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India

India's Oxygen Crisis Reveals More Than Bad Pandemic Management

The government of Indian Prime Minister Narendra Modi sets off youth groups to enforce lockdowns and wants to control the 'demand' for oxygen cylinders.

A critical COVID patient is taken to a COVID care hospital, in Kolkata, India, in April 2021.
A critical COVID patient is taken to a COVID care hospital, in Kolkata, India, in April 2021.
Sidharth Bhatia

NEW DELHI — Among the many homilies in Prime Minister Narendra Modi's speech to the nation on Tuesday — which many astute observers summed up as telling the citizens, "you are basically on your own" – was the mention of youth groups, Yuva Mitras, who will be installed in every neighborhood to ensure people follow COVID-19 and lockdown protocols.

As always, no further details were provided, and this allows us to speculate. What exactly will such groups do and how will they accomplish their tasks? What powers will they have to enforce the rules? Will they urge, request, implore or threaten with word and deed? Will they patrol the streets or go from house to house? Will they work as an arm of the police or with the various Residents Welfare Associations etc., which are often more deadly than the cops?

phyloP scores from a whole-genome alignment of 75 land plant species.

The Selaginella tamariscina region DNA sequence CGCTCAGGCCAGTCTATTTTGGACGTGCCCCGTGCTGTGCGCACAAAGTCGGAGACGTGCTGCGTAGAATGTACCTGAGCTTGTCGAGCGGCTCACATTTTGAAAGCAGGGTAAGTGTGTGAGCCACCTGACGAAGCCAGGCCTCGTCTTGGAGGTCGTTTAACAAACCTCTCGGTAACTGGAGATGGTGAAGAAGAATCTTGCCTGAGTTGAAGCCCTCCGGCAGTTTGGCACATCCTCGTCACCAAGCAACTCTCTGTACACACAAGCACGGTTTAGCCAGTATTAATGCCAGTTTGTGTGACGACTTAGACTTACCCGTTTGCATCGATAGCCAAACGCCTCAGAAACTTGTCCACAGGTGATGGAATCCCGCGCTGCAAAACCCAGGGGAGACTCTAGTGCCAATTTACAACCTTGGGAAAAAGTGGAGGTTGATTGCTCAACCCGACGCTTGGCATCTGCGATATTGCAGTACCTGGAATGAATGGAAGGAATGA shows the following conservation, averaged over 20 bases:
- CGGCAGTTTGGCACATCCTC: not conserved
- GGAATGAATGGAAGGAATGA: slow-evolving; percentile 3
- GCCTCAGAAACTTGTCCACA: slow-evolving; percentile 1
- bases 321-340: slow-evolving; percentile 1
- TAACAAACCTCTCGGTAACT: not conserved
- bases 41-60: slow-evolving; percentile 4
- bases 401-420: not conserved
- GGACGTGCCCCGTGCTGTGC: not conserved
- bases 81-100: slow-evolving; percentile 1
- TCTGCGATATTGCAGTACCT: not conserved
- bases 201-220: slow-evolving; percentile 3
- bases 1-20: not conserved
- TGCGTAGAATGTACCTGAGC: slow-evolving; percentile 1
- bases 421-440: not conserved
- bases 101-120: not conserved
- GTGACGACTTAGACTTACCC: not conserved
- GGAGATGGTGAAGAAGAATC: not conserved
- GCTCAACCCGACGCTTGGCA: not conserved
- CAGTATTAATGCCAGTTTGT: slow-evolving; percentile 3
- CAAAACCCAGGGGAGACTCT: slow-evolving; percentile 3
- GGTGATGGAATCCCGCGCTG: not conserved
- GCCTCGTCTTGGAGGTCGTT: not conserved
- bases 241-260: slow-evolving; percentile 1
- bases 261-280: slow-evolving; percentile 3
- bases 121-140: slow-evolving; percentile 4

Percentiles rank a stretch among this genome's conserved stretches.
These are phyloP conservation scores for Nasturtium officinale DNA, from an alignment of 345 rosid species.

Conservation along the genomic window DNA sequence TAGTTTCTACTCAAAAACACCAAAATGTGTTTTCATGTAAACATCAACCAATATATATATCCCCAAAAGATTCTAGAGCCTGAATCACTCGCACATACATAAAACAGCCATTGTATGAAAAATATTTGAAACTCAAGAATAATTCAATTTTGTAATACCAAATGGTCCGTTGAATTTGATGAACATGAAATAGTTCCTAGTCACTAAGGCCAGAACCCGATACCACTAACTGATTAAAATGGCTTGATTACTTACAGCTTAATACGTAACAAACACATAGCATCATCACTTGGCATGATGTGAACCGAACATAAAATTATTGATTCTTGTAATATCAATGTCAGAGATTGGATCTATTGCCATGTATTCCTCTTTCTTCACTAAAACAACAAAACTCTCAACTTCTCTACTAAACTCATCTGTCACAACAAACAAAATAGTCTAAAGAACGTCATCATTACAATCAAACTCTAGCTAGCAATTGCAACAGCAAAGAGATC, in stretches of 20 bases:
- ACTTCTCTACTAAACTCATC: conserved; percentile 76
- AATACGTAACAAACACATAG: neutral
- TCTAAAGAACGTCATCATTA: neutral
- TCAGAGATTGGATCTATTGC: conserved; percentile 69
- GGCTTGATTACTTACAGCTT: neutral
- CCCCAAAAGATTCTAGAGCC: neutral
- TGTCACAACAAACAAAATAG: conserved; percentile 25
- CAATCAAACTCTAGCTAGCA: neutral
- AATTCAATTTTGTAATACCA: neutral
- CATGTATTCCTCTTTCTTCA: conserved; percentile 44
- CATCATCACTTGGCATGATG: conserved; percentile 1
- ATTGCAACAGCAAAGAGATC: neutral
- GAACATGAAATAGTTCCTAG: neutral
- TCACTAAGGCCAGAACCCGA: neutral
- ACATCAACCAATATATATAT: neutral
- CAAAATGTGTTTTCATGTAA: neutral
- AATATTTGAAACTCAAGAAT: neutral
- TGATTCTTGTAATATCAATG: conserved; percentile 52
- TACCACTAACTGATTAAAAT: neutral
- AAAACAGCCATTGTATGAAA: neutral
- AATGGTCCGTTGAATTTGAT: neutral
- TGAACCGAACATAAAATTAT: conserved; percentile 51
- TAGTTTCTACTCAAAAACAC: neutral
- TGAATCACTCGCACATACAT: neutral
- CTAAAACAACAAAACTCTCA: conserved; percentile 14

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Society

Urban Indigenous: How Peru's Shipibo-Conibo Keep Amazon Culture Alive In The City

For four years, indigenous photographer David Díaz Gonzales has documented the lives and movements of his Shipibo-Conibo community, as many of them migrated from their native Peruvian Amazon to the city. A work of remembrance and resistance.

For Shipibo-Conibo women, sporting a fringe is usually a sign of celebration or ceremony.

Rosa Chávez Yacila

YARINACOCHA — It was decades ago when the Shipibo-Conibo left their settlements along the banks of the Ucayali River, in eastern Peru, to begin a great migration to the cities. Still among the largest Amazonian communities in Peru — 32,964 according to the Ministry of Culture — though most Shipibo-Conibo now live in the urban district of Yarinacocha.

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